In a telephone call Thursday with Qatari Emir Sheikh Tamim bin Hamad Al-Thani, “the president underscored the importance of all countries following through on commitments from the Riyadh Summit to maintain unity while defeating terrorism, cutting off funding for terrorist groups, and combating extremist ideology,” the White House said.
They also discussed the continued threat Iran poses to regional stability, it said.
Meanwhile, the Anti-Terror Quartet (ATQ), comprising Saudi Arabia, Bahrain, Egypt and the UAE, maintained a tough line.
The ATQ cut ties with Qatar in June, accusing it of bankrolling extremist groups and of being too close to Iran.
The four countries also shut down air, maritime and land links and imposed economic sanctions on Qatar.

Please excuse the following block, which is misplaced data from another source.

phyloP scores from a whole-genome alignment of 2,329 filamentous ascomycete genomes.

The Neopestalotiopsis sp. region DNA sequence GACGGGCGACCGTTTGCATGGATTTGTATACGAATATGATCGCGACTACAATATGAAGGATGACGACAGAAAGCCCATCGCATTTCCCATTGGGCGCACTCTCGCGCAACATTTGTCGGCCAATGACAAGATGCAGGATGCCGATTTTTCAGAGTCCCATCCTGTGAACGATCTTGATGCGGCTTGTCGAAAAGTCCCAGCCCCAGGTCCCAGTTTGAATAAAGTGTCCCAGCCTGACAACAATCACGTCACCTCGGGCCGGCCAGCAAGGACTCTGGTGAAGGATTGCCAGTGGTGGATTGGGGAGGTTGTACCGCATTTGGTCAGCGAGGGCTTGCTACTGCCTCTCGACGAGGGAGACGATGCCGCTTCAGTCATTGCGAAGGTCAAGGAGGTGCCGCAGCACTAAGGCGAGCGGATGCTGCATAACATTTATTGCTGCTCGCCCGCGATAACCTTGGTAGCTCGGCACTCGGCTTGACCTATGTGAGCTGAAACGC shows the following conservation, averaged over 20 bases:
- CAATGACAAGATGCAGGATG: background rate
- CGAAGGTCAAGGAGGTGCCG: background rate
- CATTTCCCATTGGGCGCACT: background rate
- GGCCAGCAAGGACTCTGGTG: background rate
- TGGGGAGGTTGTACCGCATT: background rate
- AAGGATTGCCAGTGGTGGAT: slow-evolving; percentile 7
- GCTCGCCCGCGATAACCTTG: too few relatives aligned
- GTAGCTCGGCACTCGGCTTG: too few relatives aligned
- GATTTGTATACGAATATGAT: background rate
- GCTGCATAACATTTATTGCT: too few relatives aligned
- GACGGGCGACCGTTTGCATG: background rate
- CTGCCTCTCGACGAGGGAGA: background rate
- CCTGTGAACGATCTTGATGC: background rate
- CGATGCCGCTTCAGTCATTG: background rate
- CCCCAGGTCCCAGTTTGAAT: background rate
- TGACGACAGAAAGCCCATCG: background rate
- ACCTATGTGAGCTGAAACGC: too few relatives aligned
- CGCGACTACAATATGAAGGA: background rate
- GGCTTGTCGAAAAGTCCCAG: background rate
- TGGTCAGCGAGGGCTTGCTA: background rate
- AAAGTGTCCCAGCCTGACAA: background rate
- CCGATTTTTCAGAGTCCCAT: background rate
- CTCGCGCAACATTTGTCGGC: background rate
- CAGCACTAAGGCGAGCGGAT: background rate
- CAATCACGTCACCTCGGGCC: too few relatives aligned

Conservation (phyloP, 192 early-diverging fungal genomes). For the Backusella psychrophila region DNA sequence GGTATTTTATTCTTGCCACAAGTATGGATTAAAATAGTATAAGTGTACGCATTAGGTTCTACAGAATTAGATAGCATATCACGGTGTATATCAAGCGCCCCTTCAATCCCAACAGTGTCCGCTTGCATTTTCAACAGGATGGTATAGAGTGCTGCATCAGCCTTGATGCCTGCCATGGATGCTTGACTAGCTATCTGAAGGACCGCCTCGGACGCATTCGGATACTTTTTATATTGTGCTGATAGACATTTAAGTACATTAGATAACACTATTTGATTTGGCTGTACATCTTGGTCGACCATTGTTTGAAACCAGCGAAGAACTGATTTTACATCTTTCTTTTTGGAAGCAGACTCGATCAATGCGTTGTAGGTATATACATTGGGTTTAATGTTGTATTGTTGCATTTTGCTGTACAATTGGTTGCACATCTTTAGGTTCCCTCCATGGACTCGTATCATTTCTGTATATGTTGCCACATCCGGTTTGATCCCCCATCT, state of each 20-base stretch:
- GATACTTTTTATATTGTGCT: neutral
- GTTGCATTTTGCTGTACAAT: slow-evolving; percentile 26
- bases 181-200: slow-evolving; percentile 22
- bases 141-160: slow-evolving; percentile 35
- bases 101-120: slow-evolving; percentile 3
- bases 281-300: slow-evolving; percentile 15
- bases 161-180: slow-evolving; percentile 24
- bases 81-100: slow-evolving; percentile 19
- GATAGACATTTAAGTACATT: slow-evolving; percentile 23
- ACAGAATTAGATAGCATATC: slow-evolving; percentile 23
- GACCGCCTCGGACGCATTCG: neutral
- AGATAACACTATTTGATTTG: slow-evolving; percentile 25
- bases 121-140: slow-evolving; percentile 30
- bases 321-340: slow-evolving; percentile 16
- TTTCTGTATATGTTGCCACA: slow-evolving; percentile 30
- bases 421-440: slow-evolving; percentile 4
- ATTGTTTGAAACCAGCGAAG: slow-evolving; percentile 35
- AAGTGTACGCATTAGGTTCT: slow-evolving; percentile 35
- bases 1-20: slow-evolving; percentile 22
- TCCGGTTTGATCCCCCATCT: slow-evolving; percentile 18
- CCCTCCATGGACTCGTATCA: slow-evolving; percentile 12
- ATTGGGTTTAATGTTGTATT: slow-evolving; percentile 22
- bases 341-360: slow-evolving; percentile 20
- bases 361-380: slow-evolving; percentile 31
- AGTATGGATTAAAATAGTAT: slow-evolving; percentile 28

In a statement early Friday, the Saudi-led bloc questioned the Kuwaiti emir’s statement that Qatar would be willing to accept their 13 demands.
“Dialogue on the implementation of the demands should not be preceded by any conditions,” they said in the joint statement carried by the Saudi Press Agency (SPA).
The bloc also voiced “regret” about the Kuwaiti ruler’s statement “on the success of mediation in stopping military intervention.”
Instead, the ATQ stressed that “the military option has not been and will not be considered” under any circumstances.
“Setting preconditions for dialogue confirms Qatar’s lack of seriousness in dialogue, combating and financing terrorism and interfering in the internal affairs of countries,” it said.